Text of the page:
INTRODUCTION: Acute severe ulcerative colitis (ASUC) traditionally requires inpatient hospital management for intravenous therapies and/or colectomy. Ambulatory ASUC care has not yet been evaluated in large cohorts. AIMS: We used data from PROTECT, a UK multicentre observational COVID-19 inflammatory bowel disease study, to report the extent, safety and effectiveness of ASUC ambulatory pathways. METHODS: Adults (≥18 years old) meeting Truelove and Witts criteria between 1 January 2019-1 June 2019 and 1 March 2020-30 June 2020 were recruited to PROTECT. We used demographic, disease phenotype, treatment outcomes and 3-month follow-up data. Primary outcome was rate of colectomy during the index ASUC episode. Secondary outcomes included corticosteroid response, time to and rate of rescue or primary induction therapy, response to rescue or primary induction therapy, time to colectomy, mortality, duration of inpatient treatment and hospital readmission and colectomy within 3 months of index flare. We compared outcomes in three cohorts: (1) patients treated entirely in inpatient setting; ambulatory patients subdivided into; (2) patients managed as ambulatory from diagnosis and (3) patients hospitalised and subsequently discharged to ambulatory care for continued intravenous steroids. RESULTS: 37% (22/60) participating hospitals used ambulatory pathways. Of 764 eligible patients, 695 (91%) patients received entirely inpatient care, 15 (2%) patients were managed as ambulatory from diagnosis and 54 (7%) patients were discharged to ambulatory pathways. Aside from younger age in patients treated as ambulatory from diagnosis, no significant differences in disease or patient phenotype were observed. The rate of colectomy (15.0% (104/695) vs 13.3% (2/15) vs 13.0% (7/54), respectively, p=0.96) and secondary outcomes were similar among all three cohorts. Stool culture and flexible sigmoidoscopy were less frequently performed in ambulatory cohorts. Forty per cent of patients treated as ambulatory from diagnosis required subsequent hospital admission. CONCLUSIONS: In a post hoc analysis of one of the largest ASUC cohorts collected to date, we report an emerging UK ambulatory practice which challenges treatment paradigms. However, our analysis remains underpowered to detect key outcome measures and further studies exploring clinical and cost-effectiveness as well as patient and physician acceptability are needed. TRIAL REGISTRATION NUMBER: NCT04411784.


Subject(s)
COVID-19 , Colitis, Ulcerative , Adolescent , Ambulatory Care , Cohort Studies , Colitis, Ulcerative/diagnosis , Colitis, Ulcerative/epidemiology , Colitis, Ulcerative/therapy , Humans , Inpatients , SARS-CoV-2 , United Kingdom/epidemiology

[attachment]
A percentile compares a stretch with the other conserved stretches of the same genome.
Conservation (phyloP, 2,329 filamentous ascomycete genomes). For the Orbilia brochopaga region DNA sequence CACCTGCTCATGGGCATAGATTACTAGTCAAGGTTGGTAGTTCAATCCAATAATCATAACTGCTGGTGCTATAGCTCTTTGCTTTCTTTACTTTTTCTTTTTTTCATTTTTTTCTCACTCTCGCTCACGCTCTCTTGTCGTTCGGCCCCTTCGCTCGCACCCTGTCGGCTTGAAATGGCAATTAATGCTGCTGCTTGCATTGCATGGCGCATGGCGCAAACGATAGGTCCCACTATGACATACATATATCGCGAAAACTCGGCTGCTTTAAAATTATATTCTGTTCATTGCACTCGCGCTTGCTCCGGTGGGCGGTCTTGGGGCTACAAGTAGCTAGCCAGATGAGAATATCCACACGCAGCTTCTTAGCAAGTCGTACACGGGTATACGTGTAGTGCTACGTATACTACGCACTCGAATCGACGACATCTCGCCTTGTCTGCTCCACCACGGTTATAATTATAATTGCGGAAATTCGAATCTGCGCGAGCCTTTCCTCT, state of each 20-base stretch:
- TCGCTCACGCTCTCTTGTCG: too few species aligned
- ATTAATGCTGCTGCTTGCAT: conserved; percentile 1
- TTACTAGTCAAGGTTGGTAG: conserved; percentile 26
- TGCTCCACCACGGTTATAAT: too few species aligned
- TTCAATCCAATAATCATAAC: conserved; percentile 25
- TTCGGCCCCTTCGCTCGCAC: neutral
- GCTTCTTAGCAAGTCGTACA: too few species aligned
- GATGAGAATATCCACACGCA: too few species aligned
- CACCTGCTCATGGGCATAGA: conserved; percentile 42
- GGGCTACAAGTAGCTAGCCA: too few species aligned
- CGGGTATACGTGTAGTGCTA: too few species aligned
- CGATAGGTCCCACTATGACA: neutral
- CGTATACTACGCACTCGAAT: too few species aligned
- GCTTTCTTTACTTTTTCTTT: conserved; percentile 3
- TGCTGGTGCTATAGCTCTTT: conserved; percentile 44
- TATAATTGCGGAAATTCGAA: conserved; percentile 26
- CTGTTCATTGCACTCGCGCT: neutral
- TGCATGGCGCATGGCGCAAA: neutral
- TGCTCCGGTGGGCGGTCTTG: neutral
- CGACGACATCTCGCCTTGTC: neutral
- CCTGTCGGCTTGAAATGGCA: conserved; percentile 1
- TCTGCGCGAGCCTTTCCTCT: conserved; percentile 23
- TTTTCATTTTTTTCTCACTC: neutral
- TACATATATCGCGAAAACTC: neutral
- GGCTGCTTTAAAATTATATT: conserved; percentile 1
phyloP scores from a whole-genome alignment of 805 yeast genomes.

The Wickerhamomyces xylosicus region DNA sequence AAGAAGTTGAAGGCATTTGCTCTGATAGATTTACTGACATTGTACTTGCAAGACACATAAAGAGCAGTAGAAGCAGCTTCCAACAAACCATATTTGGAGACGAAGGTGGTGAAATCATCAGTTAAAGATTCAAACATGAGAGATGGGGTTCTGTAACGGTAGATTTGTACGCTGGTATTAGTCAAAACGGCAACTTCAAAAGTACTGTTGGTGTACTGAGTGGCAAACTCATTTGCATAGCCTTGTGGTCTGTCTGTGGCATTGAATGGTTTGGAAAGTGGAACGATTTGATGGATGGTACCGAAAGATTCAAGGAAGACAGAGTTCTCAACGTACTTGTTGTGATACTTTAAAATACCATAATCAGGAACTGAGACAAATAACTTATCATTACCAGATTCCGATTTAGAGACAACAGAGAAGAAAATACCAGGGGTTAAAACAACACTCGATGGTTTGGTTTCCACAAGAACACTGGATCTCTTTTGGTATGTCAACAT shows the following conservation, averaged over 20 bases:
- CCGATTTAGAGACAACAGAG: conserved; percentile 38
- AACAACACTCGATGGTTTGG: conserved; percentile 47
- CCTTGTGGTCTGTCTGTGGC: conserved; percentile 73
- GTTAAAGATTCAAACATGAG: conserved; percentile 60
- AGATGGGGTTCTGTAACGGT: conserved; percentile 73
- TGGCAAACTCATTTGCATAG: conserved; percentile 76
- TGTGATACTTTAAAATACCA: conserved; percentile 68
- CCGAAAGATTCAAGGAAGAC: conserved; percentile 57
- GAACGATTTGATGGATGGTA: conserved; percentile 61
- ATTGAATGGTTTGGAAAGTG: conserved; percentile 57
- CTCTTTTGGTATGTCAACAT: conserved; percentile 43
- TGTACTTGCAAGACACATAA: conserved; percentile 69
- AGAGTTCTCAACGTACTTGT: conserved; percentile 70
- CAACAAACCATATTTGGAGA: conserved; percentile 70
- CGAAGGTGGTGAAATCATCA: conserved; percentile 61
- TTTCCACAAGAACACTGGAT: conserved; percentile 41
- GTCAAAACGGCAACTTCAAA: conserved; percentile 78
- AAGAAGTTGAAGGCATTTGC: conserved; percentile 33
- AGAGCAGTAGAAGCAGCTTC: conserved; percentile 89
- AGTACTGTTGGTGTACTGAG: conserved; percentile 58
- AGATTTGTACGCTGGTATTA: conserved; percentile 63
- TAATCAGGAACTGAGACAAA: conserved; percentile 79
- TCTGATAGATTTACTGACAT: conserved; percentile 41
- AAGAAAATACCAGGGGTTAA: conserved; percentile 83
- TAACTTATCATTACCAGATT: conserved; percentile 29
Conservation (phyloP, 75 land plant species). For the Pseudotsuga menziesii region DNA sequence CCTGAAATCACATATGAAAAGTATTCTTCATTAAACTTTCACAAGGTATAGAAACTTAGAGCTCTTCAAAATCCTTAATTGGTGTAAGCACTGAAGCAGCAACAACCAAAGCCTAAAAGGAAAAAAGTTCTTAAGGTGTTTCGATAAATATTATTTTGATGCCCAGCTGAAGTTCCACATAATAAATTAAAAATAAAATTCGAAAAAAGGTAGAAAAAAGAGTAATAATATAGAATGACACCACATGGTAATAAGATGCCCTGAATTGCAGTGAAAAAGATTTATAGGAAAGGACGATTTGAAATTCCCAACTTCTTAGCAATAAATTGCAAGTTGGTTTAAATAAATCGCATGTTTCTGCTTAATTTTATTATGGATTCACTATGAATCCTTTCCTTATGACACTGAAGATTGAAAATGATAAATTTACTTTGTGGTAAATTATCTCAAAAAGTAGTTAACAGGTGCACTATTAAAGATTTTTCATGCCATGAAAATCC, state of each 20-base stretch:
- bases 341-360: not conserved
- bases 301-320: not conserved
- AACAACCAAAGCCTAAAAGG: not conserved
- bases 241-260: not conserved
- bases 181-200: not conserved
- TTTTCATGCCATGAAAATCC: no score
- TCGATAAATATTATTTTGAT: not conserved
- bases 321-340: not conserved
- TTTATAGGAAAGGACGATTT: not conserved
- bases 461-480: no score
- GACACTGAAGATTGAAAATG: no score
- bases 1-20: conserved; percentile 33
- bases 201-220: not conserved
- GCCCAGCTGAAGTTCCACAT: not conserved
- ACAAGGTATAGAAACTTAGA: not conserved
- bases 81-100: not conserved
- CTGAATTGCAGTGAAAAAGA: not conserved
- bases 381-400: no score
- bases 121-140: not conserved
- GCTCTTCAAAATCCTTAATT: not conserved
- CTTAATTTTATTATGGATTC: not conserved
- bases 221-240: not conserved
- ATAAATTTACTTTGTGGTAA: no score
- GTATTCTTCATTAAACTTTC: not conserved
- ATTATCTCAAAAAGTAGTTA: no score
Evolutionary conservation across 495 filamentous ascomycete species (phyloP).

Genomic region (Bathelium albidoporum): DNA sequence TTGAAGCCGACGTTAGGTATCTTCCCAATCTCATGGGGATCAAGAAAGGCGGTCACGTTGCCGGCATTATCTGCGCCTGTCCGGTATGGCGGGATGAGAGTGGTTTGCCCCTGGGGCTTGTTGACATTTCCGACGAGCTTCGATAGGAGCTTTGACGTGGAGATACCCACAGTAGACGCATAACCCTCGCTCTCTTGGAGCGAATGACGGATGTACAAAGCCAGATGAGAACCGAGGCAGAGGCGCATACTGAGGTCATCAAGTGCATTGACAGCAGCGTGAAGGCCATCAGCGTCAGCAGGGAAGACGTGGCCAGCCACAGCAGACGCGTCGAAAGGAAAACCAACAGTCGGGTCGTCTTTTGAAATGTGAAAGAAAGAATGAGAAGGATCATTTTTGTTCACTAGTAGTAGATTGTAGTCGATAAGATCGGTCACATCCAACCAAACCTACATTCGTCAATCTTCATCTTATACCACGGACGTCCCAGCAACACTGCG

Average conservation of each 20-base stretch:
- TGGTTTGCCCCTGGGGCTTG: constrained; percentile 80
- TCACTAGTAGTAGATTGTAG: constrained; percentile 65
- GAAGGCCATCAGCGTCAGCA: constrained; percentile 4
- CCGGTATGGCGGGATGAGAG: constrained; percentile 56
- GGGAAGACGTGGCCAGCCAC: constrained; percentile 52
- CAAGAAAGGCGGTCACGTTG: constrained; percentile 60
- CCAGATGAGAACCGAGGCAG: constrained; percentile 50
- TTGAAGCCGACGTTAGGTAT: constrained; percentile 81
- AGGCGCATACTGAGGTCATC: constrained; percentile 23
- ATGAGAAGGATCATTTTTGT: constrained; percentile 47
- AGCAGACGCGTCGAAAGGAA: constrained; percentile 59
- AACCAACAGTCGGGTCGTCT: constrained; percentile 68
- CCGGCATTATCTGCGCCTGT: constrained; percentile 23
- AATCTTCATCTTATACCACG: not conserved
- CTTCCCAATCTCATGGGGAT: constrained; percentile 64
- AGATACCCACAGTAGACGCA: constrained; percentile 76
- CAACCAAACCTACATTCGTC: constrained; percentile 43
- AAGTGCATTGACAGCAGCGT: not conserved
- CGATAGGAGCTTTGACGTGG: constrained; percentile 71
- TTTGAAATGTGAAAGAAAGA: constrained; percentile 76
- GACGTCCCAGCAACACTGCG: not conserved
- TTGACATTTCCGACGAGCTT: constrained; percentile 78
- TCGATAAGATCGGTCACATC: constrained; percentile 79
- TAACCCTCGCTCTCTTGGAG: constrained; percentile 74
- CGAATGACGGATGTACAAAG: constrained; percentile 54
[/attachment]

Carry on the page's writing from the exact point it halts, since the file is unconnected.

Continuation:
9.
Rev Esp Enferm Dig ; 113(2): 151-152, 2021 02.
Article in English | MEDLINE | ID: covidwho-1574624

ABSTRACT

We analyzed how the healthcare restrictions that occurred in hospitals in Spain due to the COVID-19 pandemic, mainly in March, April and May 2020, influenced the diagnosis, management and treatment of ulcerative colitis (UC) in our center.


Subject(s)
COVID-19 , Colitis, Ulcerative , Adolescent , Adult , Aged , Cohort Studies , Colitis, Ulcerative/diagnosis , Colitis, Ulcerative/therapy , Female , Humans , Male , Middle Aged , Retrospective Studies , Spain
10.
J Crohns Colitis ; 16(5): 757-767, 2022 Jun 24.
Article in English | MEDLINE | ID: covidwho-1510961

ABSTRACT

BACKGROUND AND AIMS: The health consequences of coronavirus disease 2019 [COVID-19] among patients with ulcerative colitis [UC] and Crohn's disease [CD] remain largely unknown. We aimed to investigate the outcomes and long-term effects of COVID-19 in patients with UC or CD. METHODS: We conducted a prospective, population-based study covering all Danish patients with CD or UC and confirmed COVID-19 between January 28, 2020 and April 1, 2021, through medical records and questionnaires. RESULTS: All 319 patients with UC and 197 patients with CD who developed COVID-19 in Denmark were included in this study and compared with the Danish background population with COVID-19 [N = 230 087]. A significantly higher risk of COVID-19-related hospitalization was observed among patients with UC (N = 46 [14.4%], relative risk [RR] = 2.49 [95% confidence interval, CI, 1.91-3.26]) and CD (N = 24 [12.2%], RR = 2.11 [95% CI 1.45-3.07]) as compared with the background population (N = 13 306 [5.8%]). A similar pattern was observed for admission to intensive care (UC: N = 8 [2.51%], RR = 27.88 [95% CI 13.88-56.00]; CD: N = 3 [1.52%], RR = 16.92 [95% CI 5.46-52.46]). After a median of 5.1 months (interquartile range [IQR] 4.5-7.9), 58 [42.3%] and 39 [45.9%] patients with UC and CD, respectively, reported persisting symptoms which were independently associated with discontinuation of immunosuppressive therapies during COVID-19 (odds ratio [OR] = 1.50 [95% CI 1.07-10.22], p = 0.01) and severe COVID-19 (OR = 2.76 [95% CI 1.05-3.90], p = 0.04), but not with age or presence of comorbidities. CONCLUSION: In this population-based study of 516 patients with IBD and COVID-19, 13.6% needed hospitalization and 2.1% required intensive care. Furthermore, sequelae were frequent, affecting 43.7% of COVID-19-infected patients. These findings might have implications for planning the healthcare of patients in the post-COVID-19 era.


Subject(s)